Scalar, vector, and matrix views


Is there some reason we can’t replace our basic views with
something like the following. I know we had some writable vector
views, but can those be put into a different class?

  • Bob

// wrap (scalar OR std::vector OR Eigen vector OR Eigen row
// vector) to present sequence of scalars
struct ScalSeqView { };

struct ScalSeqView {
const T& x_;
explicit SeqView(const T& x) : x_(x) { }
const T& operator[](int n) const { return x_; }

struct ScalSeqView<std::vector > {
const vector& xs_;
explicit SeqView(const vector& xs) : xs_(xs) { }
const T& operator[](int n) const { return xs_[n]; }

struct ScalSeqView<Matrix<T, 1, -1> > {
const Matrix<T, 1, -1>& xs_;
explicit SeqView(const Matrix<T, 1, -1>& xs) : xs_(xs) { }
const T& operator[](int n) const { return xs_[n]; }

struct ScalSeqView<Matrix<T, -1, 1> > {
const Matrix<T, -1, 1>& xs_;
explicit SeqView(const Matrix<T, -1, 1>& xs) : xs_(xs) { }
const T& operator[](int n) const { return xs_[n]; }

// wrap Eigen vector or std::vector of Eigen vector
// to produce Eigen vector; also works for Eigen row vectors
// and Eigen matrices
template <typename S, R, C>
struct MatrixSeqView { };

template <typename T, R, C>
struct MatrixSeqView<Matrix<T, R, C> > {
const Matrix<T, R, C>& x_;
explicit MatrixSeqView(const Matrix<T, R, C>& x) { x_(x); }
const Matrix<T, R, C>& operator[](int n) const { return x_; }

template <typename T, R, C>
MatrixSeqView<vector<Matrix<T, R, C> >, R, C>> {
const vector<Matrix<T, R, C> >& xs_;
MatrixSeqView(const vector<Matrix<T, R, C> >& xs) { xs_(xs); }
const Matrix<T, -1, -1>& operator[](int n) const { return xs_[n]; }


This seems like it drops the “broadcasting” behavior we talked about, where no matter what index is passed in the original T was returned, right?

Given a matrix, is it supposed to iterate through it scalar by scalar?


This was a very difficult place to have you start looking
at Stan as it’s poorly written and named code that’s tied up
in some of our most complicated template metaprogramming. Maybe we
can back off and give you something simpler to work on first?
But let me answer.

There are three different wrappers we need:

(a) return scalars [VectorView]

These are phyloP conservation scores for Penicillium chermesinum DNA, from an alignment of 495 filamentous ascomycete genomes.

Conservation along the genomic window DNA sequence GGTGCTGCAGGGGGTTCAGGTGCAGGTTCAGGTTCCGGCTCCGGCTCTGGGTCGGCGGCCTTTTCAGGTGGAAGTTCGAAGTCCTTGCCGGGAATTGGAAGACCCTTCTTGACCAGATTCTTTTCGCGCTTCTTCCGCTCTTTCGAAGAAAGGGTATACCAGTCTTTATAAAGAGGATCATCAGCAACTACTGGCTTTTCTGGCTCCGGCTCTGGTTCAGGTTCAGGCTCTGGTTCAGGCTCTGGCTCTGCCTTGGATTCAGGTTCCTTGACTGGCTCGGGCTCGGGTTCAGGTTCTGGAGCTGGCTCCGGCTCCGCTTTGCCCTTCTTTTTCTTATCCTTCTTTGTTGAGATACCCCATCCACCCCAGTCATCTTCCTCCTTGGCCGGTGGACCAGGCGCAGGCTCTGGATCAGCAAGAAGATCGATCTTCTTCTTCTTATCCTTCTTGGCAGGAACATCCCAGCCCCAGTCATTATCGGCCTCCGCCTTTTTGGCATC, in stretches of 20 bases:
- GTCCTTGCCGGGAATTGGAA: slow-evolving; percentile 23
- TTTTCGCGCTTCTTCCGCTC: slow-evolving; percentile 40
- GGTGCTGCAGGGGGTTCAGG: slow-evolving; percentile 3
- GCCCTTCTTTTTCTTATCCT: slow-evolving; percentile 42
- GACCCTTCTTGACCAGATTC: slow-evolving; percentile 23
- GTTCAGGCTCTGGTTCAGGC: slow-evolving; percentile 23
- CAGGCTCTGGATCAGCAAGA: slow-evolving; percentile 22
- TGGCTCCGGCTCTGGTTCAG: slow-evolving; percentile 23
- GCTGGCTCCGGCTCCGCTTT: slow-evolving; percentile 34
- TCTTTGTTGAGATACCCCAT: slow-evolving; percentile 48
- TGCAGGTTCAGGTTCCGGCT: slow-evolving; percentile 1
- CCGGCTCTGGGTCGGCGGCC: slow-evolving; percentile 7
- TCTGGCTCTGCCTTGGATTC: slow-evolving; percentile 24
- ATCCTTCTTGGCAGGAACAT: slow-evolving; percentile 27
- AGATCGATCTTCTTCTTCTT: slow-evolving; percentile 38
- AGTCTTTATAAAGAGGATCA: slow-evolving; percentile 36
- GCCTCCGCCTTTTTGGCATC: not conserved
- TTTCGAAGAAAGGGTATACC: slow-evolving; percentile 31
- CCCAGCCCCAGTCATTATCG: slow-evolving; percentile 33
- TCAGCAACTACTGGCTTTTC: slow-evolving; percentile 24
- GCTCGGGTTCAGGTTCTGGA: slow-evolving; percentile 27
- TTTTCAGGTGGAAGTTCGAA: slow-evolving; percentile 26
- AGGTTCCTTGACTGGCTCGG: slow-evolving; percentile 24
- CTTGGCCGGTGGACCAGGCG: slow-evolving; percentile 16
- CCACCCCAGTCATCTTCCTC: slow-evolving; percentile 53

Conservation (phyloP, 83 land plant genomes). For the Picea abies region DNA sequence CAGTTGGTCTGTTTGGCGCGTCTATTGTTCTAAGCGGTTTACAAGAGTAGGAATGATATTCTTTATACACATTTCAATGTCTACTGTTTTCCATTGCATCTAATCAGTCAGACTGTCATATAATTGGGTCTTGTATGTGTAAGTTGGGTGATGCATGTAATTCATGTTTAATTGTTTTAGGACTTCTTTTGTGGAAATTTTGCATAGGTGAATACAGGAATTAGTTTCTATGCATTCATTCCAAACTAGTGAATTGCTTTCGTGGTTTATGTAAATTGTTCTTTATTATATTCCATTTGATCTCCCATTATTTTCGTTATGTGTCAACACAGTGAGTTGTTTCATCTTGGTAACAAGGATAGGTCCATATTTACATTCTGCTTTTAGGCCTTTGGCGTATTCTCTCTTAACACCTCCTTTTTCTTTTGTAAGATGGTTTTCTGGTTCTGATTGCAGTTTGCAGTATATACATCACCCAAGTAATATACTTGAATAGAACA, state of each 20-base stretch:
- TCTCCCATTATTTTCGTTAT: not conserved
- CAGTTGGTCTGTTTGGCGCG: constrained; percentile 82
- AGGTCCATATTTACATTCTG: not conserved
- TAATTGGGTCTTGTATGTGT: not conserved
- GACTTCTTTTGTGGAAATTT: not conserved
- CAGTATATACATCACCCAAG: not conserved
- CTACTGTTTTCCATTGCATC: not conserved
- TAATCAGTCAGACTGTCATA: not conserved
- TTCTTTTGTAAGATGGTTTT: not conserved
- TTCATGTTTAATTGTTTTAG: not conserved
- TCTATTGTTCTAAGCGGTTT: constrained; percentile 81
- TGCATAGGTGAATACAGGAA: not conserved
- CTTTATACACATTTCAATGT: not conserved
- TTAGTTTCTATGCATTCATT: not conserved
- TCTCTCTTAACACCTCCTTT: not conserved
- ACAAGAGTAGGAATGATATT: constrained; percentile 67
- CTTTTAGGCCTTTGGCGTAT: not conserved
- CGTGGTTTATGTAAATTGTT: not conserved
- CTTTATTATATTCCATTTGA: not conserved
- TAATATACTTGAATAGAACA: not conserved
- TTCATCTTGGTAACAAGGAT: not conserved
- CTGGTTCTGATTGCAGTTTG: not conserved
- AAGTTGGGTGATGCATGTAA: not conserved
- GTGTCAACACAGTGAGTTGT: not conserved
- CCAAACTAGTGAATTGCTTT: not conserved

(b) return Eigen vectors
© return Eigen matrices [VectorViewMvt]

I didn’t write most of this code, so I’m not exactly sure how
everything’s plumbed in. But we need the above eventually to
"vectorize" scalars, vectors, and matrices.

I’m not sure what you mean by “given a matrix”. Which of
(a–c)? I’m not sure we ever use VectorView of Eigen matrices
right now, though I think it’s implemented for that. I’m
not sure how we’re doing (b) now, but it may just be ad-hoc
code in some of the distributions with vector parameters (like
multivariate normal, which also has a matrix parameter).

  • Bob


Gotcha. I am happy to work on whatever you guys find useful and you think would make a good starting point. As a straw man proposal, how about I add tests for the currently used and correct behavior in VectorViewMvt and scalar_type_pre so we can close #93 with it, and leave the refactoring and bug in separate issues?

And then do you have any suggestions for next issues? I took a look and mostly have no idea what I’m looking at, but a couple ideas stood out as maybe easy enough:


That’d be great. One thing we want to do is expose
all of our transforms. The problem we’re having with
a lot of these issues is that we’ve already done the
simple ones. A great project would be to expose the
transforms, but that has tentacles all over the code and
we want to combine it with refactoring them and vectorizing
them. And I think Thel may already be working on it, but
I’m not sure. Thel, are you listening?

  • Bob


Would be a good separate thread to come up with projects that are do-able and priorities without diving into all the innards of Stan’s template programming.


@sakrejda, please don’t hijack threads. And to answer your question / non-question: yes. Please feel free to start a new thread.


@thel, there was a question directed at you.


I don’t know who originally wrote it. I’m guessing it’s missing doc. You’re down in the guts of Stan where we haven’t actually touched a lot of it in a long time. We really need to go back and doc everything and test it. Clearly, it’s hard to move forward without knowing what the current stuff does.

I’m in favor of renaming things as Bob wrote in the original post.


I’m watching the thread and just wanted to chime in that nothing I’m doing is likely to obstruct work on this stuff. I’d be happy to get into rewriting some of it as it goes, please tag me in or add me as a watcher on github.


Rob Trangucci wrote off list:

There is a class we added about 2 years ago called container_view that mirrors the VectorView. It was intended to be used in a multi-variate version of OperandsAndPartials. A multi-variate version of OperandsAndPartials will be very useful for writing a version of multi_normal_cholesky that has analytical gradients.

I’d like to leave the container_view in the math library, but it should probably be refactored to mirror the changes you’ll make to the VectorView class.


I didn’t see container_view used anywhere, just defined. Is it used somewhere outside of stan-dev/math?

VectorViewMvt is the multivariate version of VectorView. We’ll be consolidating that and VectorView into these three classes (and maybe a fourth for row_vector_seq_view if necessary):